Drug resistance & what it means for the word you

Did you know?

Drug resistance may occur when the HIV virus changes or mutates. If you miss your dose or don't take your medication as prescribed, drug resistance may be more likely to develop.

What drug resistance can mean for you:

If HIV medications are not taken as prescribed, the HIV virus can “learn” to adapt and multiply. This can lead to drug resistance, which may mean:

  • Current HIV treatments may stop working*
  • Future treatment options may become limited
  • Drug-resistant strains of HIV can be transmitted to others

*This could cause your viral load to go up and CD4+ cell counts to go down, weakening your immune system.

What happens when I stay consistent with my treatment?

The lower your viral load, the less likely it is that the HIV virus will develop resistance. And the best way to keep your viral load consistently low is to take your HIV medication as prescribed and on schedule—every day.

When your viral load stays low or undetectable, it helps you stay healthy and protect others, too. By taking your medication as prescribed, you can:

Maintain effectiveness icon

Maintain the effectiveness of your treatment.

Reduce the risk in percentage icon

Reduce the risk of transmitting HIV to others.

Lessen the chance of weak immune system icon

Lessen the chance of weakening your immune system and becoming sick.

Helen, SYMTUZA® patient smelling the flowers in the garden
Helen, SYMTUZA® patient smelling the flowers in the garden

Drug resistance is a problem. It can make any HIV treatment less effective.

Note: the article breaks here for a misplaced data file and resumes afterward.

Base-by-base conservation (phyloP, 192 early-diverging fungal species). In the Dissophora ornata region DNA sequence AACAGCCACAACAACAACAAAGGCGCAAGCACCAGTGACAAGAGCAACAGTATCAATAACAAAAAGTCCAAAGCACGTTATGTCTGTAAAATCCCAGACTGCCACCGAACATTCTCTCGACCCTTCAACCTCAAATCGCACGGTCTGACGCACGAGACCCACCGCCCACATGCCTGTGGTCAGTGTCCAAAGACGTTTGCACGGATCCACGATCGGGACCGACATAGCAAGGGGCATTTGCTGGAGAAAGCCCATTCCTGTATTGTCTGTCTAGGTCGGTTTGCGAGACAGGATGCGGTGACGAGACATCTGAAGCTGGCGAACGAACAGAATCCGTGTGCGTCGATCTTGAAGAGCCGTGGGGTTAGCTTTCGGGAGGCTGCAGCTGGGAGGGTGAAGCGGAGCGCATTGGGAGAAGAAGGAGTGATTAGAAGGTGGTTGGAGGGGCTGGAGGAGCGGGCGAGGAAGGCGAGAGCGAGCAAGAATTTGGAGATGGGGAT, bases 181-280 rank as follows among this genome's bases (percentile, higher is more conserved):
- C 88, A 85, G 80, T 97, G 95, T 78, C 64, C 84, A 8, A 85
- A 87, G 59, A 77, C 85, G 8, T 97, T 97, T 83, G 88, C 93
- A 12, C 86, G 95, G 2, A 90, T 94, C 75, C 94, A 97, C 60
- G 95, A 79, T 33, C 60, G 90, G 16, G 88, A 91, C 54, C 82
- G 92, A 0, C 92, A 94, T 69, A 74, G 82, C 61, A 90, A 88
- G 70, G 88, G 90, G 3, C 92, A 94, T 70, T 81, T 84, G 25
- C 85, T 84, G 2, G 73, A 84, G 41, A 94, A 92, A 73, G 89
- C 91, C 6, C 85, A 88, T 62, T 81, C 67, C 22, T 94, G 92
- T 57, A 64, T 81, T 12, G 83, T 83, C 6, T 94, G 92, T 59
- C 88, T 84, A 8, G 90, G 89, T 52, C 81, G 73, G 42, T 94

SYMTUZA® includes a key ingredient called DARUNAVIR, which is linked to a low risk of drug resistance and can help you achieve and maintain an undetectable viral load.

SYMTUZA® has a high barrier to resistance, which means the medication can keep working even in some cases when the virus has changed multiple times. Get the most out of your HIV treatment with SYMTUZA®, a one pill, once-daily medication that is linked to a low risk of drug resistance.

The power of darunavir was studied in more than 5,500 patients across 14 clinical trials, with data up to 192 weeks.

Safety exclamation icon


When your SYMTUZA® supply starts to run low, get more from your healthcare provider or pharmacy. This is very important because the amount of virus in your body may increase if the medicine is stopped for even a short time. The virus may develop resistance to SYMTUZA® and become harder to treat.

Tips on starting & staying on SYMTUZA®.

Starting on a new medication can be tough. Here are some tips that may help:

Alert and reminder icon

Set calendar reminders and alarms.

Prescription drug icon

Plan for unplanned situations by carrying extra medication wherever you go.

Talk to your doctor icon

Talk to your healthcare provider about your daily routine, and other concerns you may have, to keep you on schedule.

The right resources are just a click away.

Discover ResourcesWhite arrow icon

Helen, Nathan and Danny, SYMTUZA® patients laughing
Helen, Nathan and Danny, SYMTUZA® patients laughing
No footer links content fetched